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This is Virginia Beach. It's how the LFP should be, only with wider bike lanes. The LFP is a victim of it's own success and We, The People, of Chicago, need to get our heads around the idea of a radical remodel. Such a remodel would be necessarily expensive, but hey the LFP is that popular the remodel would surely be worth it, huh? Yes, it surely would!

I originally posted this as a reply to the 'Death of a Cyclist' discussion, but on reflection, I think the Virginia Beach model deserves a discussion of it's own.


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Hey now, I think this is something we can all agree is overdue and good news!





The report recommends a variety of long-term improvements in specific locations along the trail that will increase trail user safety and improve access in the decades to come including:
•Upgrading to the trail design standard (including drainage and lighting) in places that do not currently meet the standard.
•In collaboration with the Chicago Department of Transportation (CDOT), designing intuitive underpasses and overpasses that create fewer conflict points between beach/park users and trail users, and reduce congestion in heavily trafficked areas along the trail.
•Partnering with CDOT to improve on-street accessibility and increase safety at intersections near the trail.
The 35th Street and 67th Street access points had significantly fewer users than the north section, pointing to a strong need to improve accessibility and connectivity on this section of the trail. The Chicago Park District and CDOT are already planning construction of a 35th Street bridge to begin next year.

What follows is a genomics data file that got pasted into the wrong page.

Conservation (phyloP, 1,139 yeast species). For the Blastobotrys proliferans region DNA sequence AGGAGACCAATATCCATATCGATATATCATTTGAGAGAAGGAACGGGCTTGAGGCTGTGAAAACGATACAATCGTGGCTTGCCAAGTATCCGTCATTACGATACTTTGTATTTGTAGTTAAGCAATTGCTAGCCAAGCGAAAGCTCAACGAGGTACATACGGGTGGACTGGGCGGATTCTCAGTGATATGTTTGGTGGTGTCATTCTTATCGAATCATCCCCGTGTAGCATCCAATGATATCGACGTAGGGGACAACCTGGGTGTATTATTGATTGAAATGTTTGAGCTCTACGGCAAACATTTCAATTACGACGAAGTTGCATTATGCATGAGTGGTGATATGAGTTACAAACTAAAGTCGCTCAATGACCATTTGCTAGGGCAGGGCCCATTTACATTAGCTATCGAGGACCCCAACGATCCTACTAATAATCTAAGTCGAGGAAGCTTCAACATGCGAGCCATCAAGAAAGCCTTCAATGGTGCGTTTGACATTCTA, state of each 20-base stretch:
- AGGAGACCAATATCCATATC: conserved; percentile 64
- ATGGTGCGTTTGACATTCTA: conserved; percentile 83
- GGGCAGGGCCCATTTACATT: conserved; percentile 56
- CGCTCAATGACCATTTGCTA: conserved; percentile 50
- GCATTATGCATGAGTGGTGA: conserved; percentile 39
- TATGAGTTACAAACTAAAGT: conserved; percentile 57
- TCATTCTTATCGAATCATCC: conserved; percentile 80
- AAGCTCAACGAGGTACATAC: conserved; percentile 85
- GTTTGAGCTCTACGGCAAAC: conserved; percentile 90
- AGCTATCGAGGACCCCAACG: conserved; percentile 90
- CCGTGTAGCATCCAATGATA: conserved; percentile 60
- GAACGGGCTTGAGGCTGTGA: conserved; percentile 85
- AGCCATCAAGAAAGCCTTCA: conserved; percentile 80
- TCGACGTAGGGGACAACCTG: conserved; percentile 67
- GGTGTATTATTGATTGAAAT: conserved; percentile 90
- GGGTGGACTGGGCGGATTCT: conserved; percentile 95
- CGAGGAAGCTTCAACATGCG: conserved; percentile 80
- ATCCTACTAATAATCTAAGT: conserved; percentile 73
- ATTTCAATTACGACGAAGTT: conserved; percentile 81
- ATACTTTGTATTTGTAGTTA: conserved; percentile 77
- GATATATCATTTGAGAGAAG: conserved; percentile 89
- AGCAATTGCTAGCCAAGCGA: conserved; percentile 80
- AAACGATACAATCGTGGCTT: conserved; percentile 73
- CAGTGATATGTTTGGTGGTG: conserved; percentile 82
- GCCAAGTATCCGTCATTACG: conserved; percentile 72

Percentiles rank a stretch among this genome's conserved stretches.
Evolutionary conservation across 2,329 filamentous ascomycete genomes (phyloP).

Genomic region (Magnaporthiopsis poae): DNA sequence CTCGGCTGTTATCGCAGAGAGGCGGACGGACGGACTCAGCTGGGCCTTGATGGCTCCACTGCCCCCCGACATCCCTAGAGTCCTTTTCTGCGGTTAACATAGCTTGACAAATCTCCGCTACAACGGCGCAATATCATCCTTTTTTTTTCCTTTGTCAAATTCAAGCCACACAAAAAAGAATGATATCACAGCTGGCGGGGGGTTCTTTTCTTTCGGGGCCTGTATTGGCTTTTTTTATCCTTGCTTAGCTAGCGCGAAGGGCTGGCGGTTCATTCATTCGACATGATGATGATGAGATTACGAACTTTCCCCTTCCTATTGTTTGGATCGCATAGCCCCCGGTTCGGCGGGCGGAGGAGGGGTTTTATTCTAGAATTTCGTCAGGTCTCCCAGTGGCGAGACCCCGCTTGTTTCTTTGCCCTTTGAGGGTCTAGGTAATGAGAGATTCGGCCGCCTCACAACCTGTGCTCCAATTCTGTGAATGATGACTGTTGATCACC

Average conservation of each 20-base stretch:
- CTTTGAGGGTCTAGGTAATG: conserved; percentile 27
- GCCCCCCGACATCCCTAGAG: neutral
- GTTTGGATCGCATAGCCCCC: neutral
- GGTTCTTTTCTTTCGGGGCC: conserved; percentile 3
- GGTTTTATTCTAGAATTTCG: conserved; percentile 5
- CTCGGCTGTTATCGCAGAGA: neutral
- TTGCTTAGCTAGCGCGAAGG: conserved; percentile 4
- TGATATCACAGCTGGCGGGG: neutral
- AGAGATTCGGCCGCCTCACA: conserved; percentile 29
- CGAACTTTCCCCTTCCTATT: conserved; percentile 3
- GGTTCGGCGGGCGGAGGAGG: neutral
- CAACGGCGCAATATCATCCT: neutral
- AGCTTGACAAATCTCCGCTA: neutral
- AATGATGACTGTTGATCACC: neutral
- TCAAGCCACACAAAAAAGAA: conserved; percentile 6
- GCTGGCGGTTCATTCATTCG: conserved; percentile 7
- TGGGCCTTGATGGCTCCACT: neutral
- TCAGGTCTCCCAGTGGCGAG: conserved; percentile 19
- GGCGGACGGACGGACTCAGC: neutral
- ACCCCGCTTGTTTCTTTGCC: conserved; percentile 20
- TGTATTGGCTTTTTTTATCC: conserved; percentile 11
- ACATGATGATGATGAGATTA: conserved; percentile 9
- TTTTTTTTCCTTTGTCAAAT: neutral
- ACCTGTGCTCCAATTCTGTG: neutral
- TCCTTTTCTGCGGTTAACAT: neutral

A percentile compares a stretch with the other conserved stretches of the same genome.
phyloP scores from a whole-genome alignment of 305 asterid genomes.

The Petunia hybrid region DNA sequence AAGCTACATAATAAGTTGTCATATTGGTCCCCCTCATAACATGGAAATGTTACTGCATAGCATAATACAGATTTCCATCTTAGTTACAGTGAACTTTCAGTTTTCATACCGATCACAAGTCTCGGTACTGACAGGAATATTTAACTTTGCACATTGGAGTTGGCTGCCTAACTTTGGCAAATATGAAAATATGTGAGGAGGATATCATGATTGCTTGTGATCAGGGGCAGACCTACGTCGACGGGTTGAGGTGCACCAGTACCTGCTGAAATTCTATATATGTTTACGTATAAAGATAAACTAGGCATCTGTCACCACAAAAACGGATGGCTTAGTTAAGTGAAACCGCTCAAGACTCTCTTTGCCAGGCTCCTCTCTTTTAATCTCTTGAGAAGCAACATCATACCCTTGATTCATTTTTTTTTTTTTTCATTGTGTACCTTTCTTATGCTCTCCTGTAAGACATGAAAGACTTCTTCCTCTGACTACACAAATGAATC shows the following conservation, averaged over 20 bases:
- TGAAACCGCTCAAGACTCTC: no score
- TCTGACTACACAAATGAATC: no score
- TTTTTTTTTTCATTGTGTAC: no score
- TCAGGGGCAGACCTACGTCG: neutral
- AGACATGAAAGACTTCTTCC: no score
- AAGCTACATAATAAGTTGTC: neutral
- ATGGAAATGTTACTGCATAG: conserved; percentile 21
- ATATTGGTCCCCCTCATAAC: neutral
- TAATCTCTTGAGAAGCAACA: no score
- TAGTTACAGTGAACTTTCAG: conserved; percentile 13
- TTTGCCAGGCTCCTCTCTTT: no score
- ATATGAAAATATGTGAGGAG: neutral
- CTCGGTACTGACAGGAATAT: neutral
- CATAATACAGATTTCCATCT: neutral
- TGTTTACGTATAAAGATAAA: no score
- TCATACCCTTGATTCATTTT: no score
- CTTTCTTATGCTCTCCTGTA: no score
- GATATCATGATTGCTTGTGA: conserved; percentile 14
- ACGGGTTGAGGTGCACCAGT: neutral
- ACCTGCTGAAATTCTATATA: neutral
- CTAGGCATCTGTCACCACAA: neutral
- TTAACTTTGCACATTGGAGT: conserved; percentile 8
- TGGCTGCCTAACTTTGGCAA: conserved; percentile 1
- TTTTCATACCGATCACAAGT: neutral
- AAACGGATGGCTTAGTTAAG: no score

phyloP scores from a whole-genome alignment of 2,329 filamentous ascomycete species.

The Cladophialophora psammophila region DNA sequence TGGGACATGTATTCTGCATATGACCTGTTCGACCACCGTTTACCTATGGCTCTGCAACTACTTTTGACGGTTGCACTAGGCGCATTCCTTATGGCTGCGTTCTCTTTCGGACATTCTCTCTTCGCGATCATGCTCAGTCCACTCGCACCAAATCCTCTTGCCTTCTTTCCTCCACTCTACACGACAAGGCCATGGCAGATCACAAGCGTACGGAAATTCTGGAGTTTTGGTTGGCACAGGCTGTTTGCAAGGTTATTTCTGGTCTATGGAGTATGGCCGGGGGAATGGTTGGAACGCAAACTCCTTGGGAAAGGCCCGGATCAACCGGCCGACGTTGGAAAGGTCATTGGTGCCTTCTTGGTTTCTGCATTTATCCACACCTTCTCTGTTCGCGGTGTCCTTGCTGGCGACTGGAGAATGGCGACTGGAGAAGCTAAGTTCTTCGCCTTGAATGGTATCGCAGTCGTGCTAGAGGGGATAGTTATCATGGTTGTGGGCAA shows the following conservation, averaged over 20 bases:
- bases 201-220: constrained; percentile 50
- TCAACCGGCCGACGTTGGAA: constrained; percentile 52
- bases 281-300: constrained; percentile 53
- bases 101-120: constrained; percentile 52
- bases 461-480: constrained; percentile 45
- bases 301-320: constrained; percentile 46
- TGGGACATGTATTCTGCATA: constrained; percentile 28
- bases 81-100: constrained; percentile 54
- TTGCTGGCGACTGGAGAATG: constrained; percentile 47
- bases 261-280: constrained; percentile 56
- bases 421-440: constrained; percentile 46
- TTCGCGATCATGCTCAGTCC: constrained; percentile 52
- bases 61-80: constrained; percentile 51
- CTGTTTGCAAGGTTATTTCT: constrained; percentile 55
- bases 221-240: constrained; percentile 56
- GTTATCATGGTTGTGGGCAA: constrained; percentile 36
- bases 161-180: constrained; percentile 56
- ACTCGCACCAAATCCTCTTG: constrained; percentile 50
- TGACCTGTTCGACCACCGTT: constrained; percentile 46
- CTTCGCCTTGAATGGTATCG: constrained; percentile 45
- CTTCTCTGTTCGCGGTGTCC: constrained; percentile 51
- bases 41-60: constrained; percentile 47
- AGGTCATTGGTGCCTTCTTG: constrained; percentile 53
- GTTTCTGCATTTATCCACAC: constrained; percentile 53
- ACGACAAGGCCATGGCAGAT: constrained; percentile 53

Additionally, based on the number of bikes seen along the trail, additional bicycle parking should be created at beaches and playing fields.

Recommendations and data collected support the Chicago Park District’s long-term plans for the Lakefront Trail, such as the Navy Pier Flyover.



That's is how it should be for sure!

Daniel G said:

 May as well toss a few horses in the mix. Why the hell not, really.


Here's Lake Shore Drive in 1910.  Looks pretty nice to me.



Horses are delicious.

Here's a pretty good reason.  Explains why automobile use skyrocketed as well.


Horse-driven infrastructure

At the turn of the nineteenth century, New York City's infrastructure relied upon disease-creating entities such as the horse. Between 100,000 and 200,000 horses lived in the city at any given time. Each one of those horses gave off 24 pounds of manure and several quarts of urine a day.

The vast majority of city horses were not elegant animals who pulled carriages and lived in stables near the homes of the wealthy; most were big workhorses who did all the hauling--pulling wagons loaded with goods from the shore. Big teams of workhorses powered the city's horse-driven street trolley system. The limited range and speed of these trolleys were one reason everyone lived below 57th Street. Horses are very inefficient in terms of moving people--especially atop big, heavy trolleys. Horses get tired, hungry and thirsty. They also drop dead. The average life span of a horse in New York City in the 1860s and '70s was a meager two and a half years. They were literally worked to death.

Thunder Snow said:

Daniel G said:

 May as well toss a few horses in the mix. Why the hell not, really.


Here's Lake Shore Drive in 1910.  Looks pretty nice to me.




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